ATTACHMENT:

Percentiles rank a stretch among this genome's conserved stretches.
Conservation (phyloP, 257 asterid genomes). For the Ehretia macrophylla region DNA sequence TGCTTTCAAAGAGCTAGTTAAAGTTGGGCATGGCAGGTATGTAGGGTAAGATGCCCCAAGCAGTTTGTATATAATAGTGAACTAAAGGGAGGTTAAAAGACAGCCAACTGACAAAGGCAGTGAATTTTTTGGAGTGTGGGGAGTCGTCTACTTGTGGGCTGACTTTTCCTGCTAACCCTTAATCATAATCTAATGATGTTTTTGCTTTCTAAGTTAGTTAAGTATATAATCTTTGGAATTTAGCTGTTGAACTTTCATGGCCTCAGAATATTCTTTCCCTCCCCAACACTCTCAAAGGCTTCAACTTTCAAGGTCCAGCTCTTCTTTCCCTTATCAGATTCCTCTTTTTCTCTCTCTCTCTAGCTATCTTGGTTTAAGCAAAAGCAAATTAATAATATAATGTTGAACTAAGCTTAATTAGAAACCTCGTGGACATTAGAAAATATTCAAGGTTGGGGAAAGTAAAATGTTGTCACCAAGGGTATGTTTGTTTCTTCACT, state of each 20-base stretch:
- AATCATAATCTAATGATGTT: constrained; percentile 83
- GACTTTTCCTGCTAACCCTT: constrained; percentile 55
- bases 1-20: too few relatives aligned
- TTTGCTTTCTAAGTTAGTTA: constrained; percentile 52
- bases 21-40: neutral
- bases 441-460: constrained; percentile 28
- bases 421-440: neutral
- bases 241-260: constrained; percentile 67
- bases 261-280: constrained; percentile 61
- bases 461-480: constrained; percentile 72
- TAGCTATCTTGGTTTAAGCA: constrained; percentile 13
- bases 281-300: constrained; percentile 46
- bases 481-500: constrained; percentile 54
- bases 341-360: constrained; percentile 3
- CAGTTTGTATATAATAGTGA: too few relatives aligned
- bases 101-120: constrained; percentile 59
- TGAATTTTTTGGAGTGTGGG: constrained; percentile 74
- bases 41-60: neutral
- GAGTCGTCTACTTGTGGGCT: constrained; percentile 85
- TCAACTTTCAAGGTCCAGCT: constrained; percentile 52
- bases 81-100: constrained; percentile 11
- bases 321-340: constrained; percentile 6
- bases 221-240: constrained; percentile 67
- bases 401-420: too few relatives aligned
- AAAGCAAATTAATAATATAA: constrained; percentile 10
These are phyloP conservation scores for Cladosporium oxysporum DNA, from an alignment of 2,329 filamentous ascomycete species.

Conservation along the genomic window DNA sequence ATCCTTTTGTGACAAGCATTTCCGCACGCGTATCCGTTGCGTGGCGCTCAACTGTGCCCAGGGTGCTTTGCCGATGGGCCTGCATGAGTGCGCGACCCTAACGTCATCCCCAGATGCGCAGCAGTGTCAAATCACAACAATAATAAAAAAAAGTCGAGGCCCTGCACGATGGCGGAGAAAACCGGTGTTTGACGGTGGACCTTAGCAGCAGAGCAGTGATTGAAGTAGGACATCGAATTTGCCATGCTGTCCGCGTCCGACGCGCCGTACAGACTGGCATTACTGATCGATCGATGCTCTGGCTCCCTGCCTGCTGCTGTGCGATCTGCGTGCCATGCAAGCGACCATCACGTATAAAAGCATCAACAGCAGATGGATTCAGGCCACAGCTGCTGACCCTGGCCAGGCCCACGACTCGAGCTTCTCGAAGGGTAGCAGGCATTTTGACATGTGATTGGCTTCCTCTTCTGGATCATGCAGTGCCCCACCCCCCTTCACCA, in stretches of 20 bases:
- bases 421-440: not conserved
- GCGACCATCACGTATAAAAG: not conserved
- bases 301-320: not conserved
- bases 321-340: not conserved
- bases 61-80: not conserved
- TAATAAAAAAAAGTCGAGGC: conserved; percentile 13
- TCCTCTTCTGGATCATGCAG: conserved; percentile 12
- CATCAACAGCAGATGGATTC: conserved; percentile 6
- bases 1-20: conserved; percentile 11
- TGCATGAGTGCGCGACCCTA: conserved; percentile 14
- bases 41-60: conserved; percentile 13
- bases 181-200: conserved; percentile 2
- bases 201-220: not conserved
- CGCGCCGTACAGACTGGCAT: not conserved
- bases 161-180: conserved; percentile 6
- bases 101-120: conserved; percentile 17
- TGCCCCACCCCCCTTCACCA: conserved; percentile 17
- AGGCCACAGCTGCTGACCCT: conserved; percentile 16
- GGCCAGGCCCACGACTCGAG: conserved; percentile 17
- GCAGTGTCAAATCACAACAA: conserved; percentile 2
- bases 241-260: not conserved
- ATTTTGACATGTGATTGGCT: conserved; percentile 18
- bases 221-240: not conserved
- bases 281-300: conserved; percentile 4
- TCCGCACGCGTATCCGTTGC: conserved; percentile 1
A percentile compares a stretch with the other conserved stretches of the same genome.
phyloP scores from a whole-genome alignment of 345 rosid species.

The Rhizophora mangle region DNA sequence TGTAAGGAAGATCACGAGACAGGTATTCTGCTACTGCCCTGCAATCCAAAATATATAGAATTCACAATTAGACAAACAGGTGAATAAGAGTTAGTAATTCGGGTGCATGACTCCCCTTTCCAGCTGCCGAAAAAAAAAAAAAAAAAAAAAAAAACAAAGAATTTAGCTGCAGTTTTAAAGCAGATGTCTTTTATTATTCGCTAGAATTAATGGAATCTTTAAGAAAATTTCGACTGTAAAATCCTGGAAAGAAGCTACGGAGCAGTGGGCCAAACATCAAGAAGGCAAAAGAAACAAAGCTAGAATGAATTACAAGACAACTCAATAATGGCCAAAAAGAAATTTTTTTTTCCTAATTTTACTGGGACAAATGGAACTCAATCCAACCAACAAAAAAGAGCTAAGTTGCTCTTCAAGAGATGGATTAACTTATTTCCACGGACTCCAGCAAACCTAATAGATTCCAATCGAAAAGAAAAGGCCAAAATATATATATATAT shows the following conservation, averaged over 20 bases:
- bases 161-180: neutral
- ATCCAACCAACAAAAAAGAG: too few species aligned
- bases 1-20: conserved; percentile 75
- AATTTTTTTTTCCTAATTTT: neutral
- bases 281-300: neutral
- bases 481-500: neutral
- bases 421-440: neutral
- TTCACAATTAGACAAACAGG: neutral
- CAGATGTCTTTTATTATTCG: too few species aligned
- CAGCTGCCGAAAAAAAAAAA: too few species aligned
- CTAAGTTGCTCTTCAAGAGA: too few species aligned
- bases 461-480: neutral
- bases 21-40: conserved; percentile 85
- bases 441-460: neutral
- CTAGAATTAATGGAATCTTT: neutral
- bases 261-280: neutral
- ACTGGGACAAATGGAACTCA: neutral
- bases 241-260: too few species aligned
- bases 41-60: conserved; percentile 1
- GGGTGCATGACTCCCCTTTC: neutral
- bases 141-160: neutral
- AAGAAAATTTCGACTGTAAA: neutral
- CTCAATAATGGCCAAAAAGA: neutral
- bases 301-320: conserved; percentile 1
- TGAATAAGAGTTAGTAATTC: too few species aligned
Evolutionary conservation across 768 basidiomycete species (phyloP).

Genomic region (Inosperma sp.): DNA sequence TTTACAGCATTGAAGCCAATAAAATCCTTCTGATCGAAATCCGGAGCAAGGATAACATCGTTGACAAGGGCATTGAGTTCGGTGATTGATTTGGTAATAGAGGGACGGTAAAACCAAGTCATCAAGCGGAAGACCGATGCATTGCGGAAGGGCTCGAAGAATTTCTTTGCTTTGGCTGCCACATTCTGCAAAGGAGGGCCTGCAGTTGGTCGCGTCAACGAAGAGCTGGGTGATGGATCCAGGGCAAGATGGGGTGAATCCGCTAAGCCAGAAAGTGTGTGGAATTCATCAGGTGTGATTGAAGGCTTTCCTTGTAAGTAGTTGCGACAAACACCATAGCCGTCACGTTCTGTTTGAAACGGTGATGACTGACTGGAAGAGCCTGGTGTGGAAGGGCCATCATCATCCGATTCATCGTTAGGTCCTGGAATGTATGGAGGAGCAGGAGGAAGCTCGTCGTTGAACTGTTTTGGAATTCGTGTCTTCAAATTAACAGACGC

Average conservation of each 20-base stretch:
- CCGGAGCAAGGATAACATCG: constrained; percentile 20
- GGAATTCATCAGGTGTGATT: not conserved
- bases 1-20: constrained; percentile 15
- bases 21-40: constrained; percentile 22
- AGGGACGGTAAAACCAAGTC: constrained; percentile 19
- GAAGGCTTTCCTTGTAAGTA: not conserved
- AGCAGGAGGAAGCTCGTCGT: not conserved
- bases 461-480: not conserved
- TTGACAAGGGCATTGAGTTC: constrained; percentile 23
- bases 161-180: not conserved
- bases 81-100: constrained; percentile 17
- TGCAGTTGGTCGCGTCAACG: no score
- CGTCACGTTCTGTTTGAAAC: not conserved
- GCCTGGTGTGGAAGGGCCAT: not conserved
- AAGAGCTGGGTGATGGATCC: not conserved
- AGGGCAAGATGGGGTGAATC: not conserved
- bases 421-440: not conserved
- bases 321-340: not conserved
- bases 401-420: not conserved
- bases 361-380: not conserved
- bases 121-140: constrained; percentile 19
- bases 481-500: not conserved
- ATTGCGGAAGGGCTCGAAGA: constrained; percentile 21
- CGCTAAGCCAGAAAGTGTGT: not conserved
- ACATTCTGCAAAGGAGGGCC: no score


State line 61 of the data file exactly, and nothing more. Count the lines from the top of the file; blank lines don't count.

- AATTTTTTTTTCCTAATTTT: neutral